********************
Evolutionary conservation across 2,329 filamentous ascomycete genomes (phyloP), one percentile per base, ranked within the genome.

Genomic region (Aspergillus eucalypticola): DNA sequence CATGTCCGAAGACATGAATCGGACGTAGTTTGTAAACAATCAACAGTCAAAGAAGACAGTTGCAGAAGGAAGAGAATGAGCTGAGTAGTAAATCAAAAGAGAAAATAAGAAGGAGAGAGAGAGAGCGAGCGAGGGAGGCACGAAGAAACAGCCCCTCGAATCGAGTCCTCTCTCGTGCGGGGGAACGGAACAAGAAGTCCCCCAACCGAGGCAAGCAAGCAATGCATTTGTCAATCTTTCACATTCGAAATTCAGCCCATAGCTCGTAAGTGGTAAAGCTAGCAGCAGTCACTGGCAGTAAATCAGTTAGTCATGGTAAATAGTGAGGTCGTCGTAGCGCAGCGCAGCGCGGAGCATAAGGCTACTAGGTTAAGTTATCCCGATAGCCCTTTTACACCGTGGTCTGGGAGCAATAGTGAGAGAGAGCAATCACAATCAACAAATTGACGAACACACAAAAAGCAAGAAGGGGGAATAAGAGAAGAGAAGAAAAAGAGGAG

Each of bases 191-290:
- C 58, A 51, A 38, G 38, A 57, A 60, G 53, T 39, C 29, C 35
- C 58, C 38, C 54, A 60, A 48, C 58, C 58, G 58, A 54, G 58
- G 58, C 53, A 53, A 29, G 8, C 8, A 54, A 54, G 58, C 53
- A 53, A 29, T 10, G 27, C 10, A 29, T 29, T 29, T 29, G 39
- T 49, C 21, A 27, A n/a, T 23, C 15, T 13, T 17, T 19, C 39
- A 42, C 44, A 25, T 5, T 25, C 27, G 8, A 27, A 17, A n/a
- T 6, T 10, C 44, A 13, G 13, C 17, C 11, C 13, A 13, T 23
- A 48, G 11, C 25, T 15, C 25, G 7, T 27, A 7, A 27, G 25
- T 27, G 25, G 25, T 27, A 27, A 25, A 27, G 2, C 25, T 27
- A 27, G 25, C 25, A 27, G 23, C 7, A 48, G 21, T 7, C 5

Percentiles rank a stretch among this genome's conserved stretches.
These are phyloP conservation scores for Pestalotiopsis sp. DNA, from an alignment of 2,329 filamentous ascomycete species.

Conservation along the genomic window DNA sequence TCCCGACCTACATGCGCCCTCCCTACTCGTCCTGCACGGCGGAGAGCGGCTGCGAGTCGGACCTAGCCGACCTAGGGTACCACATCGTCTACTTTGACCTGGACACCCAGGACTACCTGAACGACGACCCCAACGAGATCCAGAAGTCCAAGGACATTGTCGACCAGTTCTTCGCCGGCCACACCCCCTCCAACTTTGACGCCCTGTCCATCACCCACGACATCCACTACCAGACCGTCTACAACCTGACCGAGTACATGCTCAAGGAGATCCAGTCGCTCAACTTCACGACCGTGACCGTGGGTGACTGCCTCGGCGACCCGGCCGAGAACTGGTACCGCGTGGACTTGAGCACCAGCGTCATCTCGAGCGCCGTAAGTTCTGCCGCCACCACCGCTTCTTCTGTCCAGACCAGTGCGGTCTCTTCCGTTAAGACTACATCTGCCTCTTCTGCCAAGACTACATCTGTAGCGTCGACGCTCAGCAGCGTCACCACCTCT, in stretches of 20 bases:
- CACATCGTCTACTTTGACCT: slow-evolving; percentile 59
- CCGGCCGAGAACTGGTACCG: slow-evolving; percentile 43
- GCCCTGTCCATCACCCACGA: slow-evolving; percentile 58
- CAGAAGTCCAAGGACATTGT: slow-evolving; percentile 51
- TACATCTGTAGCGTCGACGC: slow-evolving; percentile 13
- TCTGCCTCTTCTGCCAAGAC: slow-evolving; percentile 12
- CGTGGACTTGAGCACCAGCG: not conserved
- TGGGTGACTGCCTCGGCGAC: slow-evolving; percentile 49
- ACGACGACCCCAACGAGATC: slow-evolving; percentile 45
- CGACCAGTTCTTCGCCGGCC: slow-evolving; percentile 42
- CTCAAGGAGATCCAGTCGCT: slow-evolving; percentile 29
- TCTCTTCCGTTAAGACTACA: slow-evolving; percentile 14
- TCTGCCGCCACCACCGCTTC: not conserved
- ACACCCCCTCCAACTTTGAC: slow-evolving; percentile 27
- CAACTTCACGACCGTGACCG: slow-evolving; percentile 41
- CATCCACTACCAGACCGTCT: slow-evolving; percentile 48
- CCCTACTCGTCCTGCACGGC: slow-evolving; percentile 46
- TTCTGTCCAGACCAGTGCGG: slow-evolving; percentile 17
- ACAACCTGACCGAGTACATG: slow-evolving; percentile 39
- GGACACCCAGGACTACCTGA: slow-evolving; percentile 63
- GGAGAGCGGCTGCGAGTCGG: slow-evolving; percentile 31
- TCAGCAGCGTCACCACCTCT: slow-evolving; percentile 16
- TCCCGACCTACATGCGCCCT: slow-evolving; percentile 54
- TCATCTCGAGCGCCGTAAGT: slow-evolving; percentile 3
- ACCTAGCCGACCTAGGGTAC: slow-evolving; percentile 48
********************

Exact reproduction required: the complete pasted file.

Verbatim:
Evolutionary conservation across 2,329 filamentous ascomycete genomes (phyloP), one percentile per base, ranked within the genome.

Genomic region (Aspergillus eucalypticola): DNA sequence CATGTCCGAAGACATGAATCGGACGTAGTTTGTAAACAATCAACAGTCAAAGAAGACAGTTGCAGAAGGAAGAGAATGAGCTGAGTAGTAAATCAAAAGAGAAAATAAGAAGGAGAGAGAGAGAGCGAGCGAGGGAGGCACGAAGAAACAGCCCCTCGAATCGAGTCCTCTCTCGTGCGGGGGAACGGAACAAGAAGTCCCCCAACCGAGGCAAGCAAGCAATGCATTTGTCAATCTTTCACATTCGAAATTCAGCCCATAGCTCGTAAGTGGTAAAGCTAGCAGCAGTCACTGGCAGTAAATCAGTTAGTCATGGTAAATAGTGAGGTCGTCGTAGCGCAGCGCAGCGCGGAGCATAAGGCTACTAGGTTAAGTTATCCCGATAGCCCTTTTACACCGTGGTCTGGGAGCAATAGTGAGAGAGAGCAATCACAATCAACAAATTGACGAACACACAAAAAGCAAGAAGGGGGAATAAGAGAAGAGAAGAAAAAGAGGAG

Each of bases 191-290:
- C 58, A 51, A 38, G 38, A 57, A 60, G 53, T 39, C 29, C 35
- C 58, C 38, C 54, A 60, A 48, C 58, C 58, G 58, A 54, G 58
- G 58, C 53, A 53, A 29, G 8, C 8, A 54, A 54, G 58, C 53
- A 53, A 29, T 10, G 27, C 10, A 29, T 29, T 29, T 29, G 39
- T 49, C 21, A 27, A n/a, T 23, C 15, T 13, T 17, T 19, C 39
- A 42, C 44, A 25, T 5, T 25, C 27, G 8, A 27, A 17, A n/a
- T 6, T 10, C 44, A 13, G 13, C 17, C 11, C 13, A 13, T 23
- A 48, G 11, C 25, T 15, C 25, G 7, T 27, A 7, A 27, G 25
- T 27, G 25, G 25, T 27, A 27, A 25, A 27, G 2, C 25, T 27
- A 27, G 25, C 25, A 27, G 23, C 7, A 48, G 21, T 7, C 5

Percentiles rank a stretch among this genome's conserved stretches.
These are phyloP conservation scores for Pestalotiopsis sp. DNA, from an alignment of 2,329 filamentous ascomycete species.

Conservation along the genomic window DNA sequence TCCCGACCTACATGCGCCCTCCCTACTCGTCCTGCACGGCGGAGAGCGGCTGCGAGTCGGACCTAGCCGACCTAGGGTACCACATCGTCTACTTTGACCTGGACACCCAGGACTACCTGAACGACGACCCCAACGAGATCCAGAAGTCCAAGGACATTGTCGACCAGTTCTTCGCCGGCCACACCCCCTCCAACTTTGACGCCCTGTCCATCACCCACGACATCCACTACCAGACCGTCTACAACCTGACCGAGTACATGCTCAAGGAGATCCAGTCGCTCAACTTCACGACCGTGACCGTGGGTGACTGCCTCGGCGACCCGGCCGAGAACTGGTACCGCGTGGACTTGAGCACCAGCGTCATCTCGAGCGCCGTAAGTTCTGCCGCCACCACCGCTTCTTCTGTCCAGACCAGTGCGGTCTCTTCCGTTAAGACTACATCTGCCTCTTCTGCCAAGACTACATCTGTAGCGTCGACGCTCAGCAGCGTCACCACCTCT, in stretches of 20 bases:
- CACATCGTCTACTTTGACCT: slow-evolving; percentile 59
- CCGGCCGAGAACTGGTACCG: slow-evolving; percentile 43
- GCCCTGTCCATCACCCACGA: slow-evolving; percentile 58
- CAGAAGTCCAAGGACATTGT: slow-evolving; percentile 51
- TACATCTGTAGCGTCGACGC: slow-evolving; percentile 13
- TCTGCCTCTTCTGCCAAGAC: slow-evolving; percentile 12
- CGTGGACTTGAGCACCAGCG: not conserved
- TGGGTGACTGCCTCGGCGAC: slow-evolving; percentile 49
- ACGACGACCCCAACGAGATC: slow-evolving; percentile 45
- CGACCAGTTCTTCGCCGGCC: slow-evolving; percentile 42
- CTCAAGGAGATCCAGTCGCT: slow-evolving; percentile 29
- TCTCTTCCGTTAAGACTACA: slow-evolving; percentile 14
- TCTGCCGCCACCACCGCTTC: not conserved
- ACACCCCCTCCAACTTTGAC: slow-evolving; percentile 27
- CAACTTCACGACCGTGACCG: slow-evolving; percentile 41
- CATCCACTACCAGACCGTCT: slow-evolving; percentile 48
- CCCTACTCGTCCTGCACGGC: slow-evolving; percentile 46
- TTCTGTCCAGACCAGTGCGG: slow-evolving; percentile 17
- ACAACCTGACCGAGTACATG: slow-evolving; percentile 39
- GGACACCCAGGACTACCTGA: slow-evolving; percentile 63
- GGAGAGCGGCTGCGAGTCGG: slow-evolving; percentile 31
- TCAGCAGCGTCACCACCTCT: slow-evolving; percentile 16
- TCCCGACCTACATGCGCCCT: slow-evolving; percentile 54
- TCATCTCGAGCGCCGTAAGT: slow-evolving; percentile 3
- ACCTAGCCGACCTAGGGTAC: slow-evolving; percentile 48